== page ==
The Spit Net may have hit the market first, but Cominsky, a former carpet installer from South Carolina, says he patented his hood design several years ago. And the original Spit Net is an awkward thing with straps, reminiscent of a beekeeper's helmet; the new, improved, strapless Spit Net looks a lot like -- well, the Tranzport Hood. "We believe we offer a better product for less money," Cominsky says.
It's the hardy dream of the 1990s entrepreneur: Build a better spit-containment system, and the booming prison industry will beat a path to your door. But flying mucus is only one of many concerns facing America's jail and prison administrators as they seek to feed, house, clothe and manage an inmate population that's now pushing the two million mark. The opportunity for niche products is endless. Looking for rugged outerwear that can deflect shanks, shivs and icepicks? Check out the Safariland StabPro vest. Have a hankering for bar-coded plastic bracelets that allow guards to scan inmates like so many sacks of potatoes? Say hello to the Clincher Inmate Identification Wristband. Because disgruntled inmates tend to stuff things down their suicide-resistant toilets, there's even an emerging "problem solids reduction industry" -- dominated by the Muffin Monster, a huge green grinder that's an essential add-on to any prison sewer system.
In all, more than 500 exhibitors descended on downtown Denver this past month, hawking everything from razor wire and body-cavity probes to inmate phone services, health and food services and entire modular housing units that snap together like Lego blocks. Some of the biggest exhibitors included Colgate-Palmolive and US West, leading construction contractors and architectural firms, and private companies that build and operate their own prisons under contract with state governments. The five-day Congress of Correction, which attracts 6,000 corrections professionals from across the United States and Canada, is the largest gathering of its kind in the world, an occasion for the industry to take stock of itself. And from Wall Street's perspective, it's very good stock indeed. Once the most obscure and unmentionable of all public expenditures, corrections is now a $40 billion-a-year proposition.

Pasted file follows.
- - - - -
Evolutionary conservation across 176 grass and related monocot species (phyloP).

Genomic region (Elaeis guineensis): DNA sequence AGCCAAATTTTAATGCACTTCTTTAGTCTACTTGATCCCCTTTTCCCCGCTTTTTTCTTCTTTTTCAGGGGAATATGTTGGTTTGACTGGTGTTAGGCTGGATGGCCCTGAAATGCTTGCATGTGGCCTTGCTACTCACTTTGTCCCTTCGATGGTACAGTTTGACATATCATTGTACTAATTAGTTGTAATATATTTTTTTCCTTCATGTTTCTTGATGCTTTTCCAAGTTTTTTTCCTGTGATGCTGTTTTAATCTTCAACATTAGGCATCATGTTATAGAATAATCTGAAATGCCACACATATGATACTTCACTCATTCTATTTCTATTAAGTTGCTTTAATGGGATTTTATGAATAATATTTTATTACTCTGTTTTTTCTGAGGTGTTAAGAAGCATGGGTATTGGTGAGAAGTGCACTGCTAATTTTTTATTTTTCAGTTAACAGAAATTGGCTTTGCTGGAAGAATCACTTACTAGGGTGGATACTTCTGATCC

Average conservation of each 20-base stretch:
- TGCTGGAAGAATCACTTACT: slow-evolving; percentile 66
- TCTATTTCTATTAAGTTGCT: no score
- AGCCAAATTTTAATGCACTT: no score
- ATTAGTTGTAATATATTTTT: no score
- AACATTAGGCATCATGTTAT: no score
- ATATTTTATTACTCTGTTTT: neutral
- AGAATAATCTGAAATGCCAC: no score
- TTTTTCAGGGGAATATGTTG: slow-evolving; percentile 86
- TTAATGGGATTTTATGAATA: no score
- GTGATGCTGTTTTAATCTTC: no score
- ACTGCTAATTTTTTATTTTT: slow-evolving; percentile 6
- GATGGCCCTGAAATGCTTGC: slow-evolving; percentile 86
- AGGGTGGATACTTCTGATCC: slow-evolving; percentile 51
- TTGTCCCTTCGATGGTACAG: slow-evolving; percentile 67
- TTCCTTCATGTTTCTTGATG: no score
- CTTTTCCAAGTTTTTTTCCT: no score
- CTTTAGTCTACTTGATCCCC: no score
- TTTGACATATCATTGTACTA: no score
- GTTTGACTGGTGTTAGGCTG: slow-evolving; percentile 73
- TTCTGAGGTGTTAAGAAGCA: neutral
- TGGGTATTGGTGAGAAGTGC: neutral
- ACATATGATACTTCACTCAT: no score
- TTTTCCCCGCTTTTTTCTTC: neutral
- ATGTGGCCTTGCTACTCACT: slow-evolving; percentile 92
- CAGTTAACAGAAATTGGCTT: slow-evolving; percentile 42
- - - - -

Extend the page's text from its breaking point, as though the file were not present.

It's fitting that this year's ACA gathering was held in Colorado. As state Department of Corrections chief John Suthers noted in greeting the attendees, Colorado's Fremont County, which boasts nine state prisons and four federal lockups, "proudly calls itself the corrections capital of America." The state's inmate population has more than doubled in the past decade and continues to increase at a rate that's twice the national average -- making the DOC one of the fastest-growing gorillas in state government, second only to the Department of Transportation. Since 1995, the DOC has increased its number of employees by 20 percent, its payroll by nearly 50 percent. Although the agency has added thousands of new beds in recent years and continues to build new prisons, it can't keep up with the crush; currently one out of every five state inmates is housed in a private prison.